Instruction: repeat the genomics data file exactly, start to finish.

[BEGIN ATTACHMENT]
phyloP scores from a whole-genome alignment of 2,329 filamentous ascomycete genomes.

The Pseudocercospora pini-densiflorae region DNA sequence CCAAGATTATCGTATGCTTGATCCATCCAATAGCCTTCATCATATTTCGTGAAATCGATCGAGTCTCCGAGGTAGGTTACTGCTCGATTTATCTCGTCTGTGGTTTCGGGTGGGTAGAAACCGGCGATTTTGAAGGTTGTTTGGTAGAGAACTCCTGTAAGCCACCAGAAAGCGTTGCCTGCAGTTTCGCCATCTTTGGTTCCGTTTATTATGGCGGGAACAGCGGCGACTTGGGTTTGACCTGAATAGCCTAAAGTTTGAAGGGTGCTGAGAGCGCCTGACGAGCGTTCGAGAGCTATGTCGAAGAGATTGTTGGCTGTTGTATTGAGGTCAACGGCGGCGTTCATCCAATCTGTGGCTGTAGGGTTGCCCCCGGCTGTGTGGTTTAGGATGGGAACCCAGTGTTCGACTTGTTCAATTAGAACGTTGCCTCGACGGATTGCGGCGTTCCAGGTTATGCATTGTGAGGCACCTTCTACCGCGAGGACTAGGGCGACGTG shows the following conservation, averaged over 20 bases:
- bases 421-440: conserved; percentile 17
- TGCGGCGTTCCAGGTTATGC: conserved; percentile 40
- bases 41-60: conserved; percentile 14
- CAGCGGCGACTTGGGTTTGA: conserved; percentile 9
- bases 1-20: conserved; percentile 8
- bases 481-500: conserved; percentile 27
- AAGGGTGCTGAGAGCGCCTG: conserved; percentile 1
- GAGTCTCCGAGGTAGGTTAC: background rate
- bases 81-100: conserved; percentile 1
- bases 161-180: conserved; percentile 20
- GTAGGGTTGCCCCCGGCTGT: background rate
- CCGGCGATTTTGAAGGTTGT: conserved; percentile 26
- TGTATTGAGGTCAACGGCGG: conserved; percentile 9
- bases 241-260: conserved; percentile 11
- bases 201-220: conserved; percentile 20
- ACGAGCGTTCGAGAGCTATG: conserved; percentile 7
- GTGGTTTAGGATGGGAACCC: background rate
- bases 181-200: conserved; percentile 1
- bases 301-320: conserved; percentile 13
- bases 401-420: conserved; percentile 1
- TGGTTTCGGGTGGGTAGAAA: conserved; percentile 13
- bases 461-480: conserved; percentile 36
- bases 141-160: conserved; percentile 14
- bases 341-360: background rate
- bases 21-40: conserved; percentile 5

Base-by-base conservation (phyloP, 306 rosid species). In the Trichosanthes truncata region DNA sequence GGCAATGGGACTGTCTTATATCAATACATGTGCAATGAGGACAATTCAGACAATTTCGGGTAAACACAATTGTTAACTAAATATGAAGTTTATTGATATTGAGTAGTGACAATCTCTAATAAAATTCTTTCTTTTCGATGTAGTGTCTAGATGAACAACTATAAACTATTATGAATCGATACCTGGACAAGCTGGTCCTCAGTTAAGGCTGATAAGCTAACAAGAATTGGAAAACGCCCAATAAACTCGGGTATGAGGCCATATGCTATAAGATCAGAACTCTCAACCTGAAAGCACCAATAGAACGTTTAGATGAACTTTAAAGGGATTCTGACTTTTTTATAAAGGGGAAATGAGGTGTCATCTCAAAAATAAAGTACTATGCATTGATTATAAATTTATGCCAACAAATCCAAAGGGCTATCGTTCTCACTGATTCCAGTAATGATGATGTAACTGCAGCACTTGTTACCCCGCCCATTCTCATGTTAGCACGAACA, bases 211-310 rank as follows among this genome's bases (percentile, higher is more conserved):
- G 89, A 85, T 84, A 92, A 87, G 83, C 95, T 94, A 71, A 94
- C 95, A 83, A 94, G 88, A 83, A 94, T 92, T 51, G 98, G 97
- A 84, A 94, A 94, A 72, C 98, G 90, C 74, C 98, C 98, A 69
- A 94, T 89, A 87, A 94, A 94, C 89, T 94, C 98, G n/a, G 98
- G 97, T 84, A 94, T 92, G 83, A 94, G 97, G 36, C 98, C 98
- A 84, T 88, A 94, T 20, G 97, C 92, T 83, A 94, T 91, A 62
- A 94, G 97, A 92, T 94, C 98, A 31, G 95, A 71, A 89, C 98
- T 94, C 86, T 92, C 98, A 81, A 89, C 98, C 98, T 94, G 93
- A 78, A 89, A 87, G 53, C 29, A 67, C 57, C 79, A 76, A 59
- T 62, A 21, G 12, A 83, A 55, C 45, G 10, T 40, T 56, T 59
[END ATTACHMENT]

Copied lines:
phyloP scores from a whole-genome alignment of 2,329 filamentous ascomycete genomes.

The Pseudocercospora pini-densiflorae region DNA sequence CCAAGATTATCGTATGCTTGATCCATCCAATAGCCTTCATCATATTTCGTGAAATCGATCGAGTCTCCGAGGTAGGTTACTGCTCGATTTATCTCGTCTGTGGTTTCGGGTGGGTAGAAACCGGCGATTTTGAAGGTTGTTTGGTAGAGAACTCCTGTAAGCCACCAGAAAGCGTTGCCTGCAGTTTCGCCATCTTTGGTTCCGTTTATTATGGCGGGAACAGCGGCGACTTGGGTTTGACCTGAATAGCCTAAAGTTTGAAGGGTGCTGAGAGCGCCTGACGAGCGTTCGAGAGCTATGTCGAAGAGATTGTTGGCTGTTGTATTGAGGTCAACGGCGGCGTTCATCCAATCTGTGGCTGTAGGGTTGCCCCCGGCTGTGTGGTTTAGGATGGGAACCCAGTGTTCGACTTGTTCAATTAGAACGTTGCCTCGACGGATTGCGGCGTTCCAGGTTATGCATTGTGAGGCACCTTCTACCGCGAGGACTAGGGCGACGTG shows the following conservation, averaged over 20 bases:
- bases 421-440: conserved; percentile 17
- TGCGGCGTTCCAGGTTATGC: conserved; percentile 40
- bases 41-60: conserved; percentile 14
- CAGCGGCGACTTGGGTTTGA: conserved; percentile 9
- bases 1-20: conserved; percentile 8
- bases 481-500: conserved; percentile 27
- AAGGGTGCTGAGAGCGCCTG: conserved; percentile 1
- GAGTCTCCGAGGTAGGTTAC: background rate
- bases 81-100: conserved; percentile 1
- bases 161-180: conserved; percentile 20
- GTAGGGTTGCCCCCGGCTGT: background rate
- CCGGCGATTTTGAAGGTTGT: conserved; percentile 26
- TGTATTGAGGTCAACGGCGG: conserved; percentile 9
- bases 241-260: conserved; percentile 11
- bases 201-220: conserved; percentile 20
- ACGAGCGTTCGAGAGCTATG: conserved; percentile 7
- GTGGTTTAGGATGGGAACCC: background rate
- bases 181-200: conserved; percentile 1
- bases 301-320: conserved; percentile 13
- bases 401-420: conserved; percentile 1
- TGGTTTCGGGTGGGTAGAAA: conserved; percentile 13
- bases 461-480: conserved; percentile 36
- bases 141-160: conserved; percentile 14
- bases 341-360: background rate
- bases 21-40: conserved; percentile 5

Base-by-base conservation (phyloP, 306 rosid species). In the Trichosanthes truncata region DNA sequence GGCAATGGGACTGTCTTATATCAATACATGTGCAATGAGGACAATTCAGACAATTTCGGGTAAACACAATTGTTAACTAAATATGAAGTTTATTGATATTGAGTAGTGACAATCTCTAATAAAATTCTTTCTTTTCGATGTAGTGTCTAGATGAACAACTATAAACTATTATGAATCGATACCTGGACAAGCTGGTCCTCAGTTAAGGCTGATAAGCTAACAAGAATTGGAAAACGCCCAATAAACTCGGGTATGAGGCCATATGCTATAAGATCAGAACTCTCAACCTGAAAGCACCAATAGAACGTTTAGATGAACTTTAAAGGGATTCTGACTTTTTTATAAAGGGGAAATGAGGTGTCATCTCAAAAATAAAGTACTATGCATTGATTATAAATTTATGCCAACAAATCCAAAGGGCTATCGTTCTCACTGATTCCAGTAATGATGATGTAACTGCAGCACTTGTTACCCCGCCCATTCTCATGTTAGCACGAACA, bases 211-310 rank as follows among this genome's bases (percentile, higher is more conserved):
- G 89, A 85, T 84, A 92, A 87, G 83, C 95, T 94, A 71, A 94
- C 95, A 83, A 94, G 88, A 83, A 94, T 92, T 51, G 98, G 97
- A 84, A 94, A 94, A 72, C 98, G 90, C 74, C 98, C 98, A 69
- A 94, T 89, A 87, A 94, A 94, C 89, T 94, C 98, G n/a, G 98
- G 97, T 84, A 94, T 92, G 83, A 94, G 97, G 36, C 98, C 98
- A 84, T 88, A 94, T 20, G 97, C 92, T 83, A 94, T 91, A 62
- A 94, G 97, A 92, T 94, C 98, A 31, G 95, A 71, A 89, C 98
- T 94, C 86, T 92, C 98, A 81, A 89, C 98, C 98, T 94, G 93
- A 78, A 89, A 87, G 53, C 29, A 67, C 57, C 79, A 76, A 59
- T 62, A 21, G 12, A 83, A 55, C 45, G 10, T 40, T 56, T 59